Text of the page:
Tuesday, January 9, 2018

Rsync to a different ssh port

In order to use rsync with different ssh post, you can use -e flag, and supply ssh command with port option. For example, I want to transfer a file called /root/book.txt from a server called project.local with sshd running on port 55522 to local partition /mnt, I can use this command:

$ rsync -avz --progress -e "ssh -p 55522" root@project.local:/root/book.txt /mnt

where:
-a for archive mode
-v for verbose
-z to compress data during transfer
--progress for showing progress of the copy
-e to specify the remote shell to use, in this case to use ssh to port 55522

Wednesday, January 3, 2018

Resizing partition in centos after vmware hardisk extension

This is usually done, when the hardisk space for the CentOS VM is running low.


Check your current disk size
# fdisk -lu /dev/sda

To increase the size of the hardisk image, shutdown the centos VM
# poweroff

Increase the hardisk image in VMware

Power on the centos VM














Once logged in, check back whether you have increased your disk size
# fdisk -lu /dev/sda











Create new partition on the new disk space
# fdisk /dev/sda
Press:
n   {new partition}
p   {primary partition}
3   {partition number}
t    {change partition id}
8e {Linux LVM partition}
w  {write partition change to disk}

Reboot the vm
# reboot

Check the new partition
# fdisk -lu /dev/sda










Create physical volume (PV) on the new partition
# pvcreate /dev/sda3

Check list of PV
# pvs






Extend the current Volume Group (VG) to include the new PV, and check the new VG size
# vgextend centos /dev/sda3
# vgs







Extend the current Logical Volume (LV), and check the new size of logical volume 
# lvextend /dev/mapper/centos-root /dev/sda3
# lvs







Resize / partition
# resize2fs /dev/mapper/centos-root





Check the new size
# df -h /
before resize:




after resize:







Sunday, December 24, 2017

Start a simple http server using python3

This is very simple, because python3 already has a built in module for http server, called http.server. To use this module, run:

$ python3 -m http.server 8000

whereby 8000 is the port you want the http server to run on. To use privileged ports (under 1024) , just append sudo to the above command, like below:

$ sudo python3 -m http.server 80

Once the command run, you can access the current directory via web, like below:



Once done, press Ctrl-c to terminate the server.

Tuesday, September 26, 2017

Generating ssh key (public and private)

  1. Open terminal
  2. Run ssh-keygen command
  3. When prompted for filename to save, press enter for default location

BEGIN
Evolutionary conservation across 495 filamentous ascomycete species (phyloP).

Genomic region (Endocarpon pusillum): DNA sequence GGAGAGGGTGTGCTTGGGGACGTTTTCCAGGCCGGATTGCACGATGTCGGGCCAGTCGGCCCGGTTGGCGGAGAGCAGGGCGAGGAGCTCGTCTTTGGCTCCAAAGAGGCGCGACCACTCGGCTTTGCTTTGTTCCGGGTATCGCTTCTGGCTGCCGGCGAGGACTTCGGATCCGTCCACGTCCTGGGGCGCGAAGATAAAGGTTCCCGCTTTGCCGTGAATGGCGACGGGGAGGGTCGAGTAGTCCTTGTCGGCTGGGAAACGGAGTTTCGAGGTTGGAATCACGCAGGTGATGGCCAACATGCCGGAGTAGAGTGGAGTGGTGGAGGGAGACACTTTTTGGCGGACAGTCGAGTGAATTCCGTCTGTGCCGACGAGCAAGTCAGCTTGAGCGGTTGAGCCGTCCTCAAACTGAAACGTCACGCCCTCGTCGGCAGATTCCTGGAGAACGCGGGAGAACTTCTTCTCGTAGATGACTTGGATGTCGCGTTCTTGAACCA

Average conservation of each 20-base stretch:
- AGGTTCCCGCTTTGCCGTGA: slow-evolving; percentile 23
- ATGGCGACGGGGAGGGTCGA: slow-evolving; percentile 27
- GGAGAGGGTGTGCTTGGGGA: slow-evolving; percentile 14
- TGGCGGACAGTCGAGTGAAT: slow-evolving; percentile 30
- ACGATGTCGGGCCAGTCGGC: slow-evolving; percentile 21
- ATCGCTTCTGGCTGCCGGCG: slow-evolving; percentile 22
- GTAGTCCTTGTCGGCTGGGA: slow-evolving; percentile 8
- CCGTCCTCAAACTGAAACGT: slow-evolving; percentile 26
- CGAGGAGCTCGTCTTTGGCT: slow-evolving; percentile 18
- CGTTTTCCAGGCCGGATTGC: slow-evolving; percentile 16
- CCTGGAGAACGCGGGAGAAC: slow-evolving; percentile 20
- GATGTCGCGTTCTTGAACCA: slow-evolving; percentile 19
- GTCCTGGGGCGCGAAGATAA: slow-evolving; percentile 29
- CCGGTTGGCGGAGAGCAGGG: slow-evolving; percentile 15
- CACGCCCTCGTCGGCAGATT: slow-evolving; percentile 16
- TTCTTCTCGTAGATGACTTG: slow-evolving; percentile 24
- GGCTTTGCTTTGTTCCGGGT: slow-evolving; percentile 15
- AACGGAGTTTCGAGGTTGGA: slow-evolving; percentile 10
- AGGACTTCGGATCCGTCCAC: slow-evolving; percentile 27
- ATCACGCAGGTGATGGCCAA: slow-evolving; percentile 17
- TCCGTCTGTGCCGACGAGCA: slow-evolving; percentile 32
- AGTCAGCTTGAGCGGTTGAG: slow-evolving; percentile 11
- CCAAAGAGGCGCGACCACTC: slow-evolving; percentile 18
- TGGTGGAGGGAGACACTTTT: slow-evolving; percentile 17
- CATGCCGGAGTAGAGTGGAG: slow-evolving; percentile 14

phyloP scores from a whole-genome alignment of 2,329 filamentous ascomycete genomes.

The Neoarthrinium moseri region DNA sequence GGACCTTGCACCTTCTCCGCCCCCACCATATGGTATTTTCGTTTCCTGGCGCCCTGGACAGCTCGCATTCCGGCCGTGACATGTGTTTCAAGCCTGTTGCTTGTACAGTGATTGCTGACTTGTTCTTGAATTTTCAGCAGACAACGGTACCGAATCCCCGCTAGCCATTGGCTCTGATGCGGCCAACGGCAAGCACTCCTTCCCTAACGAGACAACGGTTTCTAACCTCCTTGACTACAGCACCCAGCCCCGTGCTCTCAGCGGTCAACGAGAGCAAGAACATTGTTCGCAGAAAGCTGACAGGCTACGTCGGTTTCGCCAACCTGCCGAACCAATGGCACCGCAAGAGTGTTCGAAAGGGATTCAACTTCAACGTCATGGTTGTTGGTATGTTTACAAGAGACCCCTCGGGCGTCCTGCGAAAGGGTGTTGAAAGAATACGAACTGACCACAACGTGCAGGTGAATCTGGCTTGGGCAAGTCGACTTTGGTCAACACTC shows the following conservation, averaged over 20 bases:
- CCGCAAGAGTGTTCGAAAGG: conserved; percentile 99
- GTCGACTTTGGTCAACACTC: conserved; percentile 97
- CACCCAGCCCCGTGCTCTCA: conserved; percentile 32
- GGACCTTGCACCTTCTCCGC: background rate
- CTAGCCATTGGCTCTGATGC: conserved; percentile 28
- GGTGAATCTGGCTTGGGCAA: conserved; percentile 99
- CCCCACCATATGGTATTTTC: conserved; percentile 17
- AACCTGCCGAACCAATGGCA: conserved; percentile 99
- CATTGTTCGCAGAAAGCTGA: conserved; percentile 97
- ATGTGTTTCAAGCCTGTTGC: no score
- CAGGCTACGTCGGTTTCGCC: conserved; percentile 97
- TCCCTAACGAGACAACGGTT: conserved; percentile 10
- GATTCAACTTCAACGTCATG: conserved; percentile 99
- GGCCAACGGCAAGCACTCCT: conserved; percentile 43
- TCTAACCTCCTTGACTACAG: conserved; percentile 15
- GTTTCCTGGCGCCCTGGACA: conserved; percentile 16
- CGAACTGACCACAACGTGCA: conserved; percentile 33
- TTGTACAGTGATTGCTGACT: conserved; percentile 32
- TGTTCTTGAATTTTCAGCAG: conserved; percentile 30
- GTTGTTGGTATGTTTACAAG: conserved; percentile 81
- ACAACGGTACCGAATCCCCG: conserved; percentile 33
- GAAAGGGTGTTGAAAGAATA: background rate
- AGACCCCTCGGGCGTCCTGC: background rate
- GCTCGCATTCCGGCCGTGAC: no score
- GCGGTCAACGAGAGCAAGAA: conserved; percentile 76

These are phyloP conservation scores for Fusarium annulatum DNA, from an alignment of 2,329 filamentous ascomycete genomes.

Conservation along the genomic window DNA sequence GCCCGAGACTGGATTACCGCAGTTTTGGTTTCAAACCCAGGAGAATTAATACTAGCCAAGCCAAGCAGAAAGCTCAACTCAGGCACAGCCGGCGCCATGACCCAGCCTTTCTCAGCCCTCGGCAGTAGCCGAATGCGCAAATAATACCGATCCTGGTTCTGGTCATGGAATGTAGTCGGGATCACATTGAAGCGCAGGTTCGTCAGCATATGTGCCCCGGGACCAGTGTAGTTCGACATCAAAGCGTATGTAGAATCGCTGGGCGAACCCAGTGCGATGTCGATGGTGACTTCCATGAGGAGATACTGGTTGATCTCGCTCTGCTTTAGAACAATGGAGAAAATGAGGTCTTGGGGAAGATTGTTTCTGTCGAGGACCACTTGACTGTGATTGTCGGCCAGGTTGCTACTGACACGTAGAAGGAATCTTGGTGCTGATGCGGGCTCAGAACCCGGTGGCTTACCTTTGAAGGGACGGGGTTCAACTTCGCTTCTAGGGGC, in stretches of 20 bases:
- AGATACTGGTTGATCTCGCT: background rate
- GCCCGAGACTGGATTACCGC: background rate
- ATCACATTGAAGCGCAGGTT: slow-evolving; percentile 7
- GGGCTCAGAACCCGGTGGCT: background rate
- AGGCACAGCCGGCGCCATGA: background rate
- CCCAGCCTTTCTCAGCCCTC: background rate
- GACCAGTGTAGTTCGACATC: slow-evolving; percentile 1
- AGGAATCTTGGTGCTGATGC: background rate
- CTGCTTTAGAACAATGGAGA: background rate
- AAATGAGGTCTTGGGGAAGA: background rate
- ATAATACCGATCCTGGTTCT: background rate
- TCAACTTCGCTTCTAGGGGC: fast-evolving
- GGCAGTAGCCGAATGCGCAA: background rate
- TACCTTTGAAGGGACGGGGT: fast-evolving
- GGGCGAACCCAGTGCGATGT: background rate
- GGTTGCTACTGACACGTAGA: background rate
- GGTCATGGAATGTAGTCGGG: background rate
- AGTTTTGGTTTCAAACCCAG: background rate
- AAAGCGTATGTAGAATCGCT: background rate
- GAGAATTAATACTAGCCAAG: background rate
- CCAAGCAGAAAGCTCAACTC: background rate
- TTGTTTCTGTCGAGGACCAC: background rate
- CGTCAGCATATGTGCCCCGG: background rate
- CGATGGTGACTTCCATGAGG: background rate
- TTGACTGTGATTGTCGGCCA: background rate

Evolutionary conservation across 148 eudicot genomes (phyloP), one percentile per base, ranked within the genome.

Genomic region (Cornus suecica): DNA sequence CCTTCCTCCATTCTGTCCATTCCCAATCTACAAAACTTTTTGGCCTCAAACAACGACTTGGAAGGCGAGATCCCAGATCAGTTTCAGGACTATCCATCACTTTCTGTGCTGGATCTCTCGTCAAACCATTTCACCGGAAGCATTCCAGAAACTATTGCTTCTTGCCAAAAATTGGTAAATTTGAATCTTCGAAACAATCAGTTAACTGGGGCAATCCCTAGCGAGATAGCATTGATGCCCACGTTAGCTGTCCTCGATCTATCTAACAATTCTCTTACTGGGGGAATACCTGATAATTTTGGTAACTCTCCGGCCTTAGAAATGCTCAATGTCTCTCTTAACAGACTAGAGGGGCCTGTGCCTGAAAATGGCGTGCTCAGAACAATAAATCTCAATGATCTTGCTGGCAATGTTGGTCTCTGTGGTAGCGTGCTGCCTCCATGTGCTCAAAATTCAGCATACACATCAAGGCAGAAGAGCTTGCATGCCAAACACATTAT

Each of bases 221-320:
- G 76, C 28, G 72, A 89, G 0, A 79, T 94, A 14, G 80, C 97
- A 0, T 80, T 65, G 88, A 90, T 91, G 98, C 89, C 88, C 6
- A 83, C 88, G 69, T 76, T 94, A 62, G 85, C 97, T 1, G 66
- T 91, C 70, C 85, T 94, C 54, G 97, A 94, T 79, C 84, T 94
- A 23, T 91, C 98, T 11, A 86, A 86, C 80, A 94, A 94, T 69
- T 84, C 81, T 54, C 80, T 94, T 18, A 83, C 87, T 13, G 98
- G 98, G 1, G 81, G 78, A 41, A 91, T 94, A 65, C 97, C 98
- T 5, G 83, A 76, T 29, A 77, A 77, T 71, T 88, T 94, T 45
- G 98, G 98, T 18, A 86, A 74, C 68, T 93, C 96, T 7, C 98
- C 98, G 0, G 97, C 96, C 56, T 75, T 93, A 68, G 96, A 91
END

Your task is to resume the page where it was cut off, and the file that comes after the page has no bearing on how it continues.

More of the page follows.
4. When prompted for passphrase, you can either put in a passphrase (highly recommended), or just leave it empty (not recommended)
  5. Your public key is /home/username/.ssh/id_rsa.pub, and your private key is /home/username/.ssh/id_rsa 

Wednesday, September 13, 2017

Using yum via socks proxy using proxychains

This is useful when you have a CentOS/Redhat server that needs to be updated, but does not have internet connection to get app from the repo. The only requirement is that the server need to be able to ssh into another server that have internet connection. Let's begin.

Download source for proxychain. You can use the server that have internet connection to do this
# wget -c https://github.com/rofl0r/proxychains-ng/archive/master.zip

Transfer the downloaded file into the server without internet, and unzip the file into /usr/local/src
# unzip master.zip -d /usr/local/src

Change directory to /usr/local/src/proxychains-ng-master
# cd /usr/local/src/proxychains-ng-master

Compile, configure and make
# ./configure && make && make install && make install-config

Setup a dynamic socks proxy on port 8888 by ssh'ing into the server that has internet connection:
# ssh foo@server.with.internet -D 8888

Set proxychains to use the dynamic tunnel, by changing the last line of /usr/local/etc/proxychains.conf to "socks4 127.0.0.1 8888"
# tail -1 /usr/local/etc/proxychains.conf 
socks4  127.0.0.1 8888


Open a new terminal, and run yum command with proxychains. You can see that your yum is tunneled via localhost port 8888:
# proxychains4 yum update
[proxychains] config file found: /usr/local/etc/proxychains.conf
[proxychains] preloading /usr/local/lib/libproxychains4.so
[proxychains] DLL init: proxychains-ng 4.12
...